With many direct and indirect options, airfreight is by far the quickest way to ship goods internationally around the world. There are few locations that cannot be reached quickly and efficiently using its services. Many manufacturing companies rely on the efficiency and regularity of airfreight services to receive goods ‘just in time’ (JIT) and are willing to pay the premium cost. As such, large volumes of airfreight move in and out of the UK everyday and the amount of air cargo increased by 30% in the UK between 1997 and 2007.
Civil Aviation Authority (CAA) figures illustrate the growing volume of air cargo moved. Below are the top 11 UK airports for airfreight showing the volume (in metric tonnes) moved in 2010:
At the moment, due to the COVID-19 global pandemic the airfreight industry is suffering. With the reduced passenger flight numbers and the resulting reduced freight capacity, importers and exporters are feeling the effect worldwide.
Airfreight Service Options
There are different airfreight options depending on the service required. Keep in mind airfreight freight costs are principally based on the gross weight of the shipment so for very dense, heavy shipment it may not be economically viable!
For a small amount of freight the most affordable option is a consolidated freight or ‘consol’ option. Each shipment within a consol would travel under an individual house airway bill (HAWB) and be consolidated into one unit load device (ULD), which travels under one master airway bill (MAWB).
An example of ULD’s being loaded onto a passenger plane as ‘belly freight’ can been seen below:
Consol shipments move at regular intervals (typically at the weekend). At times of high demand a mid-week consol shipment may be made available. Due to this fixed schedule, consol shipments may have a transit time of 5-7 days depending on when your shipment was loaded.
Larger shipments can travel on a ‘back-to-back’ or direct service. This will often travel on the next available flight, direct to the destination, traveling under one master airway bill.
For extremely large or urgent shipments there is always the option of Charter flights. The company would need to book a suitable plane and pay in advance for a round trip. Payment is required in advance and cancellation fees are considerable. During the Covid-19 pandemic the UK government arranged several charter flights of PPE from Europe and Turkey to the UK.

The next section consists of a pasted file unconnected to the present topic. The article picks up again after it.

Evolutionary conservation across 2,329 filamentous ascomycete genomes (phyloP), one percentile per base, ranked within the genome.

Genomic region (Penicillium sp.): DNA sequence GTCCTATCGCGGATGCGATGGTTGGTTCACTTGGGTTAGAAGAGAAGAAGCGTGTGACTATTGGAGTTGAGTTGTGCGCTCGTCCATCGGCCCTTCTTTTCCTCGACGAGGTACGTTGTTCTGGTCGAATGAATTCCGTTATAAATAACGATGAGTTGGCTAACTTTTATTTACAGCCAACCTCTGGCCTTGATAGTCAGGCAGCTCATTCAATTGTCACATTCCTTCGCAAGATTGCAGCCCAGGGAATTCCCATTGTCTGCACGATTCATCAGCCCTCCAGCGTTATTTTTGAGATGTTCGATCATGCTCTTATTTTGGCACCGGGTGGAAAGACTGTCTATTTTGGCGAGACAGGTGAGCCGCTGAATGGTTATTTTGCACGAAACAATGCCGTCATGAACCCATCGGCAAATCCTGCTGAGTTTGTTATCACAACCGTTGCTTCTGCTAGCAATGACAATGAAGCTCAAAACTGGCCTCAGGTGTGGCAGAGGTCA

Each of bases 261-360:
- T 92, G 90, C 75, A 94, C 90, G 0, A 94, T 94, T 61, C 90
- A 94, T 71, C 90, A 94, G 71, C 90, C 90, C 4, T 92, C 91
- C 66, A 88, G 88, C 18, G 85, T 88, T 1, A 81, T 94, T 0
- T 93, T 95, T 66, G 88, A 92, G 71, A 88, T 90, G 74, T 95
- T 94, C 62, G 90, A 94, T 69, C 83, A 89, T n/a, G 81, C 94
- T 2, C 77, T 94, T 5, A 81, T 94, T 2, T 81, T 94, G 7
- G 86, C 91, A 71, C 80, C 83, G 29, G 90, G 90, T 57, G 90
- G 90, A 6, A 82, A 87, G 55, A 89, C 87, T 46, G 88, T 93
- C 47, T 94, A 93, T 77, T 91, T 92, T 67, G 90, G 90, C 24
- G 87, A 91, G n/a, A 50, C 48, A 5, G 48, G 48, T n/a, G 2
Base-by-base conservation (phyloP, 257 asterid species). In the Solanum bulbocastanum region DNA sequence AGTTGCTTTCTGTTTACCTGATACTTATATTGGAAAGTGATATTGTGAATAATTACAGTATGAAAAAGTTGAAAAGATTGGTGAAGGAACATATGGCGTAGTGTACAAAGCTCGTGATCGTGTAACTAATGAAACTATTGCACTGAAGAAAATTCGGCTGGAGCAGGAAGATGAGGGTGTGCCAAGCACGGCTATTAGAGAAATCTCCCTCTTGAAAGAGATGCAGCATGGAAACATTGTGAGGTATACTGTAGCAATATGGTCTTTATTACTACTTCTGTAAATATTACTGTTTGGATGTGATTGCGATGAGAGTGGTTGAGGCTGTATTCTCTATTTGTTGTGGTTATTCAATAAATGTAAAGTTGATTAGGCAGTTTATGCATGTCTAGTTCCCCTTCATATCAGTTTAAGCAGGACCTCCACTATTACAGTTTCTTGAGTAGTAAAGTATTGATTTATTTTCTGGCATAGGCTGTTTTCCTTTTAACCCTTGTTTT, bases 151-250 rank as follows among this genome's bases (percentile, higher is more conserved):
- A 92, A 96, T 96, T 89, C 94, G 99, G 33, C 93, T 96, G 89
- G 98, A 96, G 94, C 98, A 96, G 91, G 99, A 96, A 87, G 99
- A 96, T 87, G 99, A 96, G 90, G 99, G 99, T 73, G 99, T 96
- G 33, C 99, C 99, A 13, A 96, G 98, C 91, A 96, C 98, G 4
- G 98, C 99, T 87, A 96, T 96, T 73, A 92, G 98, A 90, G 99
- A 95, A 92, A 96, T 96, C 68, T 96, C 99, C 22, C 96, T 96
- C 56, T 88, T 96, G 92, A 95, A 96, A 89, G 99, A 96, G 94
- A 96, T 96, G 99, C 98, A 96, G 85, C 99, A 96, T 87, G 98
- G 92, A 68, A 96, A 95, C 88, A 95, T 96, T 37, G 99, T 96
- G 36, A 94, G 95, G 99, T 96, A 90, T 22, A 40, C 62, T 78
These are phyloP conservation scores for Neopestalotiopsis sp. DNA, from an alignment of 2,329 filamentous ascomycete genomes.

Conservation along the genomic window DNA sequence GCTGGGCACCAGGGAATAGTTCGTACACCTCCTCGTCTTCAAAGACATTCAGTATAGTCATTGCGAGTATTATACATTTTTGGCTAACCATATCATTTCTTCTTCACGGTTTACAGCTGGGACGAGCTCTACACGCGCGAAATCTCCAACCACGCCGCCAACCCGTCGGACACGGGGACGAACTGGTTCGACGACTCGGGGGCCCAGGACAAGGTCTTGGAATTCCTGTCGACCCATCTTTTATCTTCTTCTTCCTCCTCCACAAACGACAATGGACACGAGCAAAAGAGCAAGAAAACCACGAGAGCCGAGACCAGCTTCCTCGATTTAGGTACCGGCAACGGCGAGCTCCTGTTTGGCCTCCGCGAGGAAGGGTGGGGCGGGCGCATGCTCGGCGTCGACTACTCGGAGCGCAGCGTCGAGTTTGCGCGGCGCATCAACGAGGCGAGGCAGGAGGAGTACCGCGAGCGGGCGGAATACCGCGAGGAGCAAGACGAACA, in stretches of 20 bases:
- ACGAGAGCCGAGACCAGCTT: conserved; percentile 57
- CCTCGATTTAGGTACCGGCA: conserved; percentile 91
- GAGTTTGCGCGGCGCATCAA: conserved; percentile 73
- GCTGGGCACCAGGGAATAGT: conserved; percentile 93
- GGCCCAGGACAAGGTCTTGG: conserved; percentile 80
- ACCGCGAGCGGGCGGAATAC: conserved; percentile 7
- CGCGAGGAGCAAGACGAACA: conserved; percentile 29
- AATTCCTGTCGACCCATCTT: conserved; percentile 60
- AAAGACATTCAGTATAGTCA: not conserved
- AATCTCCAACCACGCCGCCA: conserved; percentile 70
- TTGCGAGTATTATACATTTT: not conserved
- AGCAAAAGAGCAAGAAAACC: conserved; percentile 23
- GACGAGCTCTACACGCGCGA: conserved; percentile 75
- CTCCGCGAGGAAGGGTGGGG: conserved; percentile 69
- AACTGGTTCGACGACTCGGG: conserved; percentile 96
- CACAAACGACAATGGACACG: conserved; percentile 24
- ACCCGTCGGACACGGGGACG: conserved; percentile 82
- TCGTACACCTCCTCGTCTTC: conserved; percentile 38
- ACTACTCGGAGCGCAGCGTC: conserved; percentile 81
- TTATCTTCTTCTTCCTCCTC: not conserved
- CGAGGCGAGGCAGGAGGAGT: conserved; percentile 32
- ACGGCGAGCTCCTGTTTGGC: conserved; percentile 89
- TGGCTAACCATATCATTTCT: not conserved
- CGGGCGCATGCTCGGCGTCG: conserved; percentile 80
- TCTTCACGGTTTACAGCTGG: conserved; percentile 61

Prohibited and Restricted Items
Not all items are allowed to move via airfreight, some items are prohibited as they may compromise the safety of the plane and everyone on board. Some items are restricted as they may require import licences or have import quotas.
Prohibited items include:
- Compressed gases
- Flammable liquids or solids
- Chemicals and Biochemical compounds
- Strong Magnets
All freight is scanned and checked before being cleared for loading, if any prohibited items are discovered the shipment will not be allowed to fly.
Restricted items include:
- Alcohol, Drugs and Tobacco
- Meat and Dairy Products
- Flowers or Seeds
- Animals or Insects
- Wooden Items
- Bone or Shell Items
- Pornographic Material
Airfreight and the Environment
Airfreight has the highest negative impact on the environment over any other mode of transport. According to preliminary data compiled by the European Environment Agency (EEA) in 2014, green house gas emissions from international flights increased by 22.7% between 2000 – 2007, then fell by 3.5% between 2007 – 2014. Newer more fuel efficient and less polluting planes are being phased into service but this takes time. Due to this many couriers offer a service, at an additional cost, to offset the environmental impact (principally the carbon emissions) of your shipment. Using this service as part of your Green Logistics system you can effectively move goods via airfreight in a carbon neutral way.
Airfreight is and will remain an essential mode of transport for urgent goods. To compare airfreight to the other modes of transport see the comparison here.